Planché, James Robinson (DNB00)
PLANCHÉ, JAMES ROBINSON (1796–1880), Somerset herald and dramatist, born in Old Burlington Street, Piccadilly, London, on 27 Feb. 1796, was son of Jacques Planché (1734–1816), a watchmaker, who was descended from a Huguenot refugee. Planché's mother (his father's cousin) was Catherine Emily (d. 1804), only child of Antoine Planché. From the age of eight James was educated by the Rev. Mr. Farrer in Lawrence Street, Chelsea; later on he studied geometry and perspective under Monsieur de Court, and in 1810 was articled to a bookseller. At an early age he developed a taste for the stage, and as an amateur acted at the Berwick Street, Pancras Street, Catherine Street, and Wilton Street private theatres. When twenty-two he wrote a burlesque ‘Amoroso, King of Little Britain,’ which was produced with success at Drury Lane on 21 April 1818. His second piece was a speaking harlequinade, ‘Rodolph the Wolf, or Columbine Red Riding Hood,’ acted at the Olympic Pavilion on 21 Dec. 1818. Having adapted from a French melodrama, ‘Le Vampire,’ a play called ‘The Vampire, or the Bride of the Isles,’ he produced it at the English opera-house on 9 Aug. 1820, when the Vampire trap in the flooring of the stage, then first invented, proved a great attraction. During 1820–1 he wrote ten pieces for the Adelphi Theatre, including a very successful drama, ‘Kenilworth Castle, or the Days of Queen Bess,’ which was produced on 8 Feb. 1821. His first opera, ‘Maid Marian,’ taken from Thomas Love Peacock's tale of that name, with music by Bishop, was seen at Covent Garden on 3 Dec. 1822.
In 1823 on the revival of ‘King John’ at Drury Lane by Charles Kemble, Planché, after making historical researches, designed the dresses and superintended the production of the drama gratuitously. This was the first occasion of an historical drama being brought out with dresses of the period of its action. On 29 May 1825 he was present in Paris at the coronation of Charles X with the object of making drawings of dresses and decorations for a spectacle at Covent Garden which was produced there on 10 July. On 12 April 1826 he furnished the libretto to the opera of ‘Oberon, or the Elf King's Oath,’ specially written for Covent Garden Theatre by Carl von Weber; it was Weber's last composition.
During 1826–7 Planché was the manager of the musical arrangements at Vauxhall Gardens, and wrote the songs for the vaudeville ‘Pay to my Order,’ 9 July 1827. In 1828 he commenced to write regularly for Covent Garden, and on 11 Nov. brought out ‘Charles XIIth, or the Siege of Stralsund,’ a drama. An unauthorised production of this piece by William Henry Murray at the Theatre Royal, Edinburgh, led to the appointment of a select parliamentary committee on dramatic literature (before which Planché gave evidence on 10 July 1832), and to the passing, on 10 June 1833, of the Act 3 William IV, c. 15, giving protection to dramatic authors.
During the season of 1830, for his friend Samuel James Arnold, he undertook the active management of the Adelphi Theatre. His version of Scribe and Auber's opera ‘Gustave Trois, or the Masked Ball,’ in which he vindicated the character of Madame Ankarström, who was still living, was produced with much success at Covent Garden on 13 Nov. 1833. In 1838 he undertook the libretto for an opera by Mendelssohn on the siege of Calais by Edward III. A long correspondence ensued with the composer (Planché, Recollections, i. 279–316), but ultimately the work was abandoned.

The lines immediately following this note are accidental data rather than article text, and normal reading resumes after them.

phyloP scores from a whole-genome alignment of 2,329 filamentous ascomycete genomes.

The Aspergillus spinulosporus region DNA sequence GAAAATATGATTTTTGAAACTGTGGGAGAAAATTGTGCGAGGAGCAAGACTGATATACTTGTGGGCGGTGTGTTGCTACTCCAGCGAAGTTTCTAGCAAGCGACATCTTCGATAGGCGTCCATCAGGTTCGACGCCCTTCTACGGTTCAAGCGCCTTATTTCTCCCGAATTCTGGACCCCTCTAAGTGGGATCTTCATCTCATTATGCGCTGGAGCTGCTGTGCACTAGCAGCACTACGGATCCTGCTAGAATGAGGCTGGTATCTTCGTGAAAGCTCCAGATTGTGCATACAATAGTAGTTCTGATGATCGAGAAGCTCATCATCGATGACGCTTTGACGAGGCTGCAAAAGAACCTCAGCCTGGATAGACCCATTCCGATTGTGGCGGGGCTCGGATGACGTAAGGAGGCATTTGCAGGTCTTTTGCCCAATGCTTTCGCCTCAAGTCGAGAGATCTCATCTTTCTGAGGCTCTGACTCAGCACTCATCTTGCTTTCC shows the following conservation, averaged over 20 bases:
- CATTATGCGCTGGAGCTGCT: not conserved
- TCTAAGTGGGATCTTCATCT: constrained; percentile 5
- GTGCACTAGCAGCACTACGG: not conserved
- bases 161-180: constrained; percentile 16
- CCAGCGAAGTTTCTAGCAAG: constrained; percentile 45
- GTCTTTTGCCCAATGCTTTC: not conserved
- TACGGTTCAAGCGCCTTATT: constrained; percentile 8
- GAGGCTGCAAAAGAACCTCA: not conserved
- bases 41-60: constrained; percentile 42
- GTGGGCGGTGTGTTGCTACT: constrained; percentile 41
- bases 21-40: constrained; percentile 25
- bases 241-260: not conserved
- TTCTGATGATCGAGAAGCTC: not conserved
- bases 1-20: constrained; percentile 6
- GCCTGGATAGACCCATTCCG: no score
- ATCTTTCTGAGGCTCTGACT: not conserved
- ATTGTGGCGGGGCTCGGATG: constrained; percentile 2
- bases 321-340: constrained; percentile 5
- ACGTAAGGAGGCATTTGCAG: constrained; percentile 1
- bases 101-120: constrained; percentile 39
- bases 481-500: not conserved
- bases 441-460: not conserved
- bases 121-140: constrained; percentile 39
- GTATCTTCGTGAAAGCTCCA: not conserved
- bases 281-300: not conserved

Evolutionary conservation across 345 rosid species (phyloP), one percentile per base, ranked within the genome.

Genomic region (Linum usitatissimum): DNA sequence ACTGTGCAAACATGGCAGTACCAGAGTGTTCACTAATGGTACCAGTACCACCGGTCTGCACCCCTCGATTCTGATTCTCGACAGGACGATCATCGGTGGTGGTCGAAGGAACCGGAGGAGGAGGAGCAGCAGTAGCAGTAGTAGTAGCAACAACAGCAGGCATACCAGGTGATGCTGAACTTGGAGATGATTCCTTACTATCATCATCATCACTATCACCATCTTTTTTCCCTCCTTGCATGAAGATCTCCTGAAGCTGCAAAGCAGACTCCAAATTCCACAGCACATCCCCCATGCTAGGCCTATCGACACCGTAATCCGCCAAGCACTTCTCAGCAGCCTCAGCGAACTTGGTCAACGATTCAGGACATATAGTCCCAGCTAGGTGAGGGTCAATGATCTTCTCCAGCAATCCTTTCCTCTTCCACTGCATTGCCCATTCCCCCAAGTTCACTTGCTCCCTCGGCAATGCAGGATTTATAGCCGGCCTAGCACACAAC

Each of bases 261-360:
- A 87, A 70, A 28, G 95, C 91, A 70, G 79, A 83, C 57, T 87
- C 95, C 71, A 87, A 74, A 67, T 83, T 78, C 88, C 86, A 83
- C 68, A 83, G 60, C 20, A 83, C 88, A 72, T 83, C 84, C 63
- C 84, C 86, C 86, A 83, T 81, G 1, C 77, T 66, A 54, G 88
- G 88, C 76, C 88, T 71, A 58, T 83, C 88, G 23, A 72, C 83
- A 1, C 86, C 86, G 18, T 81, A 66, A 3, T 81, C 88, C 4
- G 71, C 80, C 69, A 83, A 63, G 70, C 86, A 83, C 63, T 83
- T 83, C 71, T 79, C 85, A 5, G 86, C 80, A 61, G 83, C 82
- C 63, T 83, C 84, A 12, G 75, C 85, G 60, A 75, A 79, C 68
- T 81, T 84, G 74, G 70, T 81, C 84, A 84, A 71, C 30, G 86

When Madame Vestris took the Olympic Theatre in 1831, Planché entered into professional relations with her, which lasted, with some intermissions, until she retired from theatrical management. He, in conjunction with Charles Dance [q. v.], wrote for her opening night, at the Olympic, 3 Jan. 1831, the burlesque ‘Olympic Revels, or Prometheus and Pandora.’ The performers were dressed in correct classical costume, and with the popular lessee in the chief rôle the piece was a great success. It was the first of a series of a similar plays by Planché which occupied him at intervals for the next thirty years. At Christmas 1836, again in conjunction with Dance, he wrote for the Olympic Theatre, ‘Riquet with the Tuft,’ taken from the French féerie folie ‘Riquet à la Houppe,’ with Charles Mathews as Riquet and Madame Vestris as the Princess Esmeralda. On the marriage of Charles Mathews to Madame Vestris [see Mathews, Lucia Elizabeth], on 18 July 1838, and their visit to America, Planché was in charge of the Olympic Theatre until their return in December. When Madame Vestris removed to Covent Garden in 1839, Planché was appointed director of costume, reader of the plays sent in for approval, and superintendent of the painting-room. After various other engagements, Planché began writing for Benjamin Webster at the Haymarket, and produced ‘The Fair One with the Golden Locks,’ 26 Dec. 1843, the first of several Christmas and Easter pieces, in which Priscilla Horton, afterwards Mrs. German Reed [q. v.], was the leading actress. He then returned to the service of Madame Vestris, and when, in October 1847, she undertook the management of the Lyceum theatre, he became her superintendent of the decorative department and leading author. On the opening of her season, 18 Oct. 1847, he produced ‘The Pride of the Market’ from the French, and at Christmas ‘The Golden Branch.’ His numerous burlesques and Christmas pieces, which were produced by Madame Vestris at the Lyceum, won him and his employer their chief theatrical reputation. His ‘Island of Jewels,’ acted on 26 Dec. 1849, was perhaps her greatest success there.